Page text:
The Word Among Us

January 2010 Issue

It’s Like Looking into a Mirror

A priest reflects on life on the other side of the confessional.

By: Fr. Cedric Pisegna, CP

It’s Like Looking into a Mirror: A priest reflects on life on the other side of the confessional. by Fr. Cedric Pisegna, CP

During this Year for Priests, I have been reflecting on my vocation and the different ways God has worked in my life since my ordination.

And I have to say that of all the things I have been called to do as a priest, I have been most affected—and most surprised—by my experience of hearing confessions. Before I was ordained in 1991, I thought it might be burdensome or strange to spend hours in the confessional every week. But it didn’t take me long to discover how very powerful this sacrament can be, for me as well as for the people who come to confess their sins.

Courage to See and Say. Many people are nervous when they approach this sacrament. Once, a woman came in and instead of praying, "Bless me, Father, for I have sinned," she started, "Bless us, O Lord, and these thy gifts. . . . " I half expected her to break out some food so we could celebrate. Actually, we laughed about her nervous beginning, and it became a moment of relaxation for her.

Often when a person steps into the confessional, I will clasp their hands as they sit down. They are usually freezing cold. I understand why. Sometimes when I preach, my own hands get cold. A major reason for this is nervousness. When the preaching event is over, I feel my hands getting warm right away. Confessing your sins to another can be scary, too, and I admire the courage of every penitent.

I remember one man who came to me for his first confession. As he covered various sins and issues, I was impressed by his ability to look within and examine his heart. After he talked, I counseled him and then asked him to pray an Act of Contrition. He pulled out a piece of paper and started reading it—not with his eyes but with his hands, for the prayer was in Braille, and the man was blind. "He may be blind on the outside, but he has more sight than most," I thought to myself.

Many people are unable—or unwilling—to look within and examine their conscience. When they come for Confession, it’s with an attitude of "I can’t imagine what I’ve done wrong." That’s a problem. But no confessor has a problem with people who come to the sacrament knowing they have failed and need forgiveness, even if it is a matter of grave sin.

A Healing Sacrament. By his preaching, counseling, and celebrating the sacraments, a priest mediates the healing presence of Jesus. As a traveling missionary who hears confessions in many different churches, I try to facilitate this in practical ways. Wherever I am ministering, I try to provide a simple, prayerful atmosphere where a person will feel welcome. I air out the confessional and clear away any clutter. I light a candle. I provide a box of tissues. That last item is because some people unexpectedly tear up. Often they will apologize, but I will hand them a tissue and say, "That’s okay. Tears are a gift. They can be cleansing. Take your time, no hurry."

Tears are often a sign of inner healing. And this inner healing, as I have discovered from many hours in the confessional, is what people desperately need. We need healing from perpetuating the same sins over and over. We need healing from guilt, shame, and inner condemnation. We need healing and restoration in our relationship with God. All of this is available through the Sacrament of Reconciliation.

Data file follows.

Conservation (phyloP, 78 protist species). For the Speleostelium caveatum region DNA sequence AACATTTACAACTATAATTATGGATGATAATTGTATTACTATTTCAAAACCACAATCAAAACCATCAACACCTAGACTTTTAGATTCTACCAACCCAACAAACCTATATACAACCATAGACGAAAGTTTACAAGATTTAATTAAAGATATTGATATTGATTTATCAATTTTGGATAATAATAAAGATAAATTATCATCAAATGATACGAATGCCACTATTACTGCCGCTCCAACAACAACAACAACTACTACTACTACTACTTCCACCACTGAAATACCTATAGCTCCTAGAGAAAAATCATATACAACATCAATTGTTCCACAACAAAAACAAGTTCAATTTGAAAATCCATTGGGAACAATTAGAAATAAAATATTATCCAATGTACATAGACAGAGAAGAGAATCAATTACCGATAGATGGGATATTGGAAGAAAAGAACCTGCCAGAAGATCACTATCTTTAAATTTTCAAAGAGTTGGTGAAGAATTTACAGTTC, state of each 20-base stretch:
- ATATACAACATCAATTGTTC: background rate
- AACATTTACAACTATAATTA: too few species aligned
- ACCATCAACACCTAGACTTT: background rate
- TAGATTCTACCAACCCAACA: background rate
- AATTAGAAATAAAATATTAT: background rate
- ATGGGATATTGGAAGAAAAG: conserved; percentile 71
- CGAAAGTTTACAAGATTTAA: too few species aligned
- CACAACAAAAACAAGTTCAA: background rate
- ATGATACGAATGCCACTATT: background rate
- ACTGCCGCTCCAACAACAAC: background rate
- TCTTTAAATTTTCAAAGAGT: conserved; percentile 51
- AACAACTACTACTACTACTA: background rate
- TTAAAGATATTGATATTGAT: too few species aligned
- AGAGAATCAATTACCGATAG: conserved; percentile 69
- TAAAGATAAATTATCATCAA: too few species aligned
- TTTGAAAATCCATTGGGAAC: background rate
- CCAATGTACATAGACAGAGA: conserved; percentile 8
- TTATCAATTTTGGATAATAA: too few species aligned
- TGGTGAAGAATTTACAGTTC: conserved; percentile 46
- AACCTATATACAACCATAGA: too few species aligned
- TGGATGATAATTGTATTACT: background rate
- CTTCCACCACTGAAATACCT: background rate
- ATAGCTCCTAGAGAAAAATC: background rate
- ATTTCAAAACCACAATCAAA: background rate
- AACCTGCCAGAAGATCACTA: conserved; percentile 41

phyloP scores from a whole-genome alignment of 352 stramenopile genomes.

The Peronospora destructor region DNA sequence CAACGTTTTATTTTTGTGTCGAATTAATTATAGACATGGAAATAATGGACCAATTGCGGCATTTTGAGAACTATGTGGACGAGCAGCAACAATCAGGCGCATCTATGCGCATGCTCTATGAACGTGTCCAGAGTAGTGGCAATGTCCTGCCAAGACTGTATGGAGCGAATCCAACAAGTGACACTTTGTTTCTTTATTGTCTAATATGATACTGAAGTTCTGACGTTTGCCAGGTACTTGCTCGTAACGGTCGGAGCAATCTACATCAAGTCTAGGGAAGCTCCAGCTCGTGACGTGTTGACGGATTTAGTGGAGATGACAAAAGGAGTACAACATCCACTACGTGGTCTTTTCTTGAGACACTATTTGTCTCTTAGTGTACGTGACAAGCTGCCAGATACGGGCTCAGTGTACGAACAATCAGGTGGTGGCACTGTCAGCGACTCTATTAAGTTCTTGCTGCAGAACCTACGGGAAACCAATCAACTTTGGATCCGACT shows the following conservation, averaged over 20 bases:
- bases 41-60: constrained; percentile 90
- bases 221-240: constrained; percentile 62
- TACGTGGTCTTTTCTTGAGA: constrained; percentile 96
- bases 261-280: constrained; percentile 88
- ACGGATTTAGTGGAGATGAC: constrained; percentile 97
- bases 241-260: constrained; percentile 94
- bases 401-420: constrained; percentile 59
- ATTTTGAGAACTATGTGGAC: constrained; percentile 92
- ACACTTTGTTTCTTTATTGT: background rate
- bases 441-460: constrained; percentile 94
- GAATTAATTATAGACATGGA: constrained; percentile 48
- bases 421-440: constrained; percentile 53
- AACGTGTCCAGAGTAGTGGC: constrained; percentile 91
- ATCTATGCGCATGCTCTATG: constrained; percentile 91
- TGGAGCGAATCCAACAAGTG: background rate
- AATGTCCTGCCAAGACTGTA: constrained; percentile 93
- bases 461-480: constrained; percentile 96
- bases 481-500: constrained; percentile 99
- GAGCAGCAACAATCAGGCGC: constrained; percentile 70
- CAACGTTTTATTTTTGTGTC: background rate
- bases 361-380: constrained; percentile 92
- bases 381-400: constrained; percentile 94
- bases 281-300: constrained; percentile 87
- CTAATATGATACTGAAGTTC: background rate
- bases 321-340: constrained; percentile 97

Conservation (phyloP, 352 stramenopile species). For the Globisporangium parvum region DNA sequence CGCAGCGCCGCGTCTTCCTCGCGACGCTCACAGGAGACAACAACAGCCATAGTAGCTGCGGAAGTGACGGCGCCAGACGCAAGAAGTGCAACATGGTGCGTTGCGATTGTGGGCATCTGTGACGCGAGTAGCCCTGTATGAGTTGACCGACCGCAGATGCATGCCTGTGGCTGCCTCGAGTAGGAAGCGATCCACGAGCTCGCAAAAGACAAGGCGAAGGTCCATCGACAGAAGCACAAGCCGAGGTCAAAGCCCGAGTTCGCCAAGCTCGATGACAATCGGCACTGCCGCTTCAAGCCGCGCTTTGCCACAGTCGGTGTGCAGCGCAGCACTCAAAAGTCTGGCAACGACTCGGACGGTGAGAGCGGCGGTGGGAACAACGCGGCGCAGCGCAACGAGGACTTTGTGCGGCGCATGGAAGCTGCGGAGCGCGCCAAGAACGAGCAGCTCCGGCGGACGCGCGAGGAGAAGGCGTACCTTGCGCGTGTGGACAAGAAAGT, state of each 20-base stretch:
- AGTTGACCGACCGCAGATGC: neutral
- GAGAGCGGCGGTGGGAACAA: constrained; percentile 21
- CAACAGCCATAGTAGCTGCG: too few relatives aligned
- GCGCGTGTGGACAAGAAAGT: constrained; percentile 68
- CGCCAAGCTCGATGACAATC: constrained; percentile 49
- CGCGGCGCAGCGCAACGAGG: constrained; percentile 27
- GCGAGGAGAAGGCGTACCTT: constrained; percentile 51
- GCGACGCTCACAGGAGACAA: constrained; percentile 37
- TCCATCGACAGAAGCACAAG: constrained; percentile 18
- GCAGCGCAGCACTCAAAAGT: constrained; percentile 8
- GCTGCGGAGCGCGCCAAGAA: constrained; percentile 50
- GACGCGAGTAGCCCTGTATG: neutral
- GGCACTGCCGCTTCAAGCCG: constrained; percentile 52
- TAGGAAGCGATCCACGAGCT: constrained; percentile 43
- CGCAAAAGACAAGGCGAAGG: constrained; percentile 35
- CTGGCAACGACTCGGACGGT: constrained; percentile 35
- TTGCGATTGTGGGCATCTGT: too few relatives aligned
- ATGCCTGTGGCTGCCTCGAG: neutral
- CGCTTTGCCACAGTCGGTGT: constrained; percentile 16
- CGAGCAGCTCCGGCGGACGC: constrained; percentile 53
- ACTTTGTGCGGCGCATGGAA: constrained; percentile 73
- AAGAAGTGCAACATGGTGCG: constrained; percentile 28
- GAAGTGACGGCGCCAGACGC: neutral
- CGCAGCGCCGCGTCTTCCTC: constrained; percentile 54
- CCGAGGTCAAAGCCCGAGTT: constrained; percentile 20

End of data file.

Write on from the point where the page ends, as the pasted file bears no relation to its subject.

Once, I went to a priest friend of mine and confessed a sin from my past that I had never told before. As the confession ended, he stood and gave me a long hug. He was a tall man, and as I felt his embrace, I suddenly realized that I was being hugged by the One who forgave me—Jesus. It was a touch of Christ that I will never forget. I was able to let go of the guilt and forgive myself.

No Masks. The trust people give priests is inspiring. There are no masks in the confessional. I see people at their best, as well as their worst. They are extremely honest and vulnerable. They share their hidden secrets and tell me things they have not even shared with their spouse.

I try to provide a nonjudgmental, safe place where people can open themselves fully. When they share their innermost secrets and sins with me, I know they are letting in the light of God and moving forward. A process of freedom begins. Healing occurs. Issues are confronted. Forgiveness and mercy are received. The founder of the Passionists, St. Paul of the Cross, said he preached in order to get people to come to Confession. He knew the power of what could happen one on one.

I am surprised, not only by what happens in each penitent but also in me. When I hear someone share honestly and with complete vulnerability, my own heart softens, and I am more open to grace. In some ways, you reflect my life, as if I am looking into a mirror. Seeing you wrestling to forgive someone, overcome your compulsions, or surrender to God confronts me with my own struggles and moves me to look at my own life more closely. Your honesty is a witness to me.

We are not islands unto ourselves but are all part of the same continent. We share a common humanity, and as you share with me, my communion with you is profound. I have heard thousands of confessions and never cease to be amazed at how Christ touches the priest, as well as the penitent, in this healing sacrament.

Fr. Cedric Pisegna, CP, is a Passionist priest. He preaches parish missions across the United States, has authored thirteen books, and produces a TV program that airs in numerous cities. More information at